Updated 25 July 2009
Laverne JONES-FERRETTE, US Virgin Islands (100/200m)
Born: 16 September 1981, St Croix, US Virgin Islands
Coach: Allen Powell
Manager: Mark Block
When Laverne Jones asked a friend to give her a boy’s phone number, she hoped that it might lead to a relationship. But what the young sprinter didn’t expect was that Stephen Ferrette would become more than just a boyfriend and, eventually, her husband. Unbeknown to her, Ferrette was an ex athlete who would prove critical in the development of her track career.
She takes up the story: “I knew him from a while back but I never really paid attention so, when I came home from my summer vacation from junior college, I called his number to talk to him because he was always in the back of my mind, not knowing that he ran track also.” Jones was on her break from college in the United States when she made the move on him.
“My best friend was still living at home when I went to college and she had his number,” Jones-Ferrette continued. “We attended different Baptist churches but the youth would come together and I always saw him and I married him (in 2007). He was an ex US Virgin Islands Olympic hopeful at 400m, in 1995, which was perfect because he knew what I was doing and he helped me out so much in my track career before I became a professional. So many times I wanted to quit but he said ‘Laverne you have great talent’.”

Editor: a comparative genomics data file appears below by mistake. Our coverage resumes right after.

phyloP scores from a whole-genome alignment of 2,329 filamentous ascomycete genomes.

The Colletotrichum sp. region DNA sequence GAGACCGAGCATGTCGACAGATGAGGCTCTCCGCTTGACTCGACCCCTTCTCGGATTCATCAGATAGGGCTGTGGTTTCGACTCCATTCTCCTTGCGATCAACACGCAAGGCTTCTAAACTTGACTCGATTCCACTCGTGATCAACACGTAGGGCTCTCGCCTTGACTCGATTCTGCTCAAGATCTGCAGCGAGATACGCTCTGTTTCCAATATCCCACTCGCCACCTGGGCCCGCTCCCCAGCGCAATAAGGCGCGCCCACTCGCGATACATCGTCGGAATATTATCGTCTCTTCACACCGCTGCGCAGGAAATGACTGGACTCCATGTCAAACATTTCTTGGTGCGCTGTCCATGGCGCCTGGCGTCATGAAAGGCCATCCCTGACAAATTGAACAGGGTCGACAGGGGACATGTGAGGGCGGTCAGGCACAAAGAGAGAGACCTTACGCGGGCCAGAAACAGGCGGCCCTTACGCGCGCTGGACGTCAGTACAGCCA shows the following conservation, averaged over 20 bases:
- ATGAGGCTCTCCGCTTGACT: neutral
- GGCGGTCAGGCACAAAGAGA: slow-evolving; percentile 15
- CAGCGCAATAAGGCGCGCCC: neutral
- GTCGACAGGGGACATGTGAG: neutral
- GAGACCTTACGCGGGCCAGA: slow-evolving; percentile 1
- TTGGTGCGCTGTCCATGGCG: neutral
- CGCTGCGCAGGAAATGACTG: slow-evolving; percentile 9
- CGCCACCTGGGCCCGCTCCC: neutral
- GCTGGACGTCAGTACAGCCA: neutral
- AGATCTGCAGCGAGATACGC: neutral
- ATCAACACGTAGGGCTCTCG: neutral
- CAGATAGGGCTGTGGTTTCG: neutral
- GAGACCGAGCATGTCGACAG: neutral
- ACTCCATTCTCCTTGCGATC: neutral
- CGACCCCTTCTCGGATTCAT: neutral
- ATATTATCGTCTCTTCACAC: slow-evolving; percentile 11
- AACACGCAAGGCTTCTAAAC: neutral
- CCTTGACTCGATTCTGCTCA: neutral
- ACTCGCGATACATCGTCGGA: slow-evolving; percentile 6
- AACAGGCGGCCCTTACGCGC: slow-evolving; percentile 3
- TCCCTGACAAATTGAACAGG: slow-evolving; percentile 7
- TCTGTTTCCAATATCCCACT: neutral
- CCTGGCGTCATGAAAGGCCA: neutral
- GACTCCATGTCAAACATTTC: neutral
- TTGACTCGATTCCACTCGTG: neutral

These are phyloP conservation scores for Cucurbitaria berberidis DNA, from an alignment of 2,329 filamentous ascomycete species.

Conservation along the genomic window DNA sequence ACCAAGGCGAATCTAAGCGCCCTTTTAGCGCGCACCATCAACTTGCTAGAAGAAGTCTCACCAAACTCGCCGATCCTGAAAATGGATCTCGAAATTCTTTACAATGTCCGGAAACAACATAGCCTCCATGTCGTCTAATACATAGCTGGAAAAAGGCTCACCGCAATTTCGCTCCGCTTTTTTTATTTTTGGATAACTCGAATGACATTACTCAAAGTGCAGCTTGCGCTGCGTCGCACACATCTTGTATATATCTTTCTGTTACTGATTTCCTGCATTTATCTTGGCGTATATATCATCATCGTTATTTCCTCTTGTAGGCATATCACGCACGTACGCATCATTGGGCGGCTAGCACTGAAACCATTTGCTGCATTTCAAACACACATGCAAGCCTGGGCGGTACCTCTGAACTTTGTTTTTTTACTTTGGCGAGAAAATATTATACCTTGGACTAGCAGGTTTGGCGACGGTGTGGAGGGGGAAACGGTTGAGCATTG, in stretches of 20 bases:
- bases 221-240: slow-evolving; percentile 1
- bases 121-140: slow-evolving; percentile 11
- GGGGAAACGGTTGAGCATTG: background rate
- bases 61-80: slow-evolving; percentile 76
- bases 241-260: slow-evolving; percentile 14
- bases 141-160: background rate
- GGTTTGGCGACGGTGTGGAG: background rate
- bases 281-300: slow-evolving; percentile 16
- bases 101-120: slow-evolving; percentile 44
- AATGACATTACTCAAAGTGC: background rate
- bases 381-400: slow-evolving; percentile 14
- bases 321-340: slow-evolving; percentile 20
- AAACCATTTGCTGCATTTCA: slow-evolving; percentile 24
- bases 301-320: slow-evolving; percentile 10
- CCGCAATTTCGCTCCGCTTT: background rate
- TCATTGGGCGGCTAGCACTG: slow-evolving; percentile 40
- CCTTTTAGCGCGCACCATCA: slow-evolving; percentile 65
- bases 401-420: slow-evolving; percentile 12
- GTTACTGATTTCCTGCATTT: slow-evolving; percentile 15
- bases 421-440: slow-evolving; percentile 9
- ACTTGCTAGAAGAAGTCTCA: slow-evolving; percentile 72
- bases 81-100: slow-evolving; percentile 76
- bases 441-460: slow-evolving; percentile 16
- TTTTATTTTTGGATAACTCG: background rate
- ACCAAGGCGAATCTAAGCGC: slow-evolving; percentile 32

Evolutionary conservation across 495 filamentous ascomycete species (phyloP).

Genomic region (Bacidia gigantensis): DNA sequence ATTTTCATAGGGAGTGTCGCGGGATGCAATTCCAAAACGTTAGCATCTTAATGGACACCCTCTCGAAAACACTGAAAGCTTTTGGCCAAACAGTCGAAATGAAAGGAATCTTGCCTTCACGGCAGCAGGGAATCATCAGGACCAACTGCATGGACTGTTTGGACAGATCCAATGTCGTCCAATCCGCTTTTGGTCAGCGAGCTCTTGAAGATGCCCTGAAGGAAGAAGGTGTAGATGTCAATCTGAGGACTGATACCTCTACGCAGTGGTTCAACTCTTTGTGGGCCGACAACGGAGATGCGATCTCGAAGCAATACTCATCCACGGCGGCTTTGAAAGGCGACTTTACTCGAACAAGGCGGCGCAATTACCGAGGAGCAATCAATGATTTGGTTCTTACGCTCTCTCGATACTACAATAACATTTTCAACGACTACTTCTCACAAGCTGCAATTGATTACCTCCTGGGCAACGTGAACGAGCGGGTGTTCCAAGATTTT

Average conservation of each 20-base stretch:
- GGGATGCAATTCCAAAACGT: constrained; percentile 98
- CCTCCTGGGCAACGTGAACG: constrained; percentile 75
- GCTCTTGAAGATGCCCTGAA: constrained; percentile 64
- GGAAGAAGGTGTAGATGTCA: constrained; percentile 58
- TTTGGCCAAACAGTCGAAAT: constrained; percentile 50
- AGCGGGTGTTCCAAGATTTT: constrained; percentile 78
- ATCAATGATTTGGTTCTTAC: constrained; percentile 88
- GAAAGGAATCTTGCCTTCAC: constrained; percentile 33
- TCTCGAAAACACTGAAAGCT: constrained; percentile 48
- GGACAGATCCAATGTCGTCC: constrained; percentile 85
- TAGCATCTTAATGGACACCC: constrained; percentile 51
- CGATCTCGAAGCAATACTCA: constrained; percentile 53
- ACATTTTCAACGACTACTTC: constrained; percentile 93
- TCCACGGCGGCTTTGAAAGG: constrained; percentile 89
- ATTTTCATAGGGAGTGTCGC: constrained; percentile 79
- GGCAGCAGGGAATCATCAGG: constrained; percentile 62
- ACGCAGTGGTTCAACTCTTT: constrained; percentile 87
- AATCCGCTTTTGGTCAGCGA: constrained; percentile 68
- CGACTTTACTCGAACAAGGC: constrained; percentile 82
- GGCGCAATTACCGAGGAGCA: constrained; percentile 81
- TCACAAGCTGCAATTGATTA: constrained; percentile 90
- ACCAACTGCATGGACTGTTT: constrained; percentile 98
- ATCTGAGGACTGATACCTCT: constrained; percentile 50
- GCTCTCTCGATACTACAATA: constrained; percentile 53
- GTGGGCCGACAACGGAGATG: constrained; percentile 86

Great talent indeed as evidenced by Jones-Ferrette’s 100m silver medal at the 2006 Central American and Caribbean Games and her outstanding 2009 summer season leading up to the World Championships in Berlin. With one last warm-up meeting, in Stockholm, to go before Berlin, Jones-Ferrette could already reflect on four national records in 2009, two at 100 (11.18/11.13) and two at 200 (22.49/22.46).
“That was my first international medal,” Jones-Ferrette said of her 2006 100m silver at the Central American and Caribbean Games. And, speaking at the Aviva London Grand Prix on 24/25 July, where she finished third in the 100m and fourth in the 200m, she added: “Right now I’m chasing bigger medals – like World Championships, Olympics.” To continue progressing towards those goals, she said in London that her aim is to make the 200m final in Berlin (she is not planning to contest the 100m).
Jones-Ferrette was well into her teenage years before she took up athletics. “I went to St Croix Central High School then, at 15, I transferred to my brother’s high school which is St Croix Educational Complex. I got into the sport from 11th grade, when I was probably 15 or 16,” she said. “My brother (Stephen) ran track and, as I needed an after-school extra-curricular activity, I decided to try it. I needed something to do. I was not into basketball or any other sport. He ran and I decided to run. He was pretty good. He never made it to the professional level but he was top-notch in high school.
“I did pretty good and, in 2000, when I was 18, I got picked up from Barton County Community College (in Kansas). Coach Lance Brauman (coach to Tyson Gay and Veronica Campbell-Brown) was there. I started out running 400s then I graduated to Oklahoma University in 2003. From there I went back to being a sprinter.”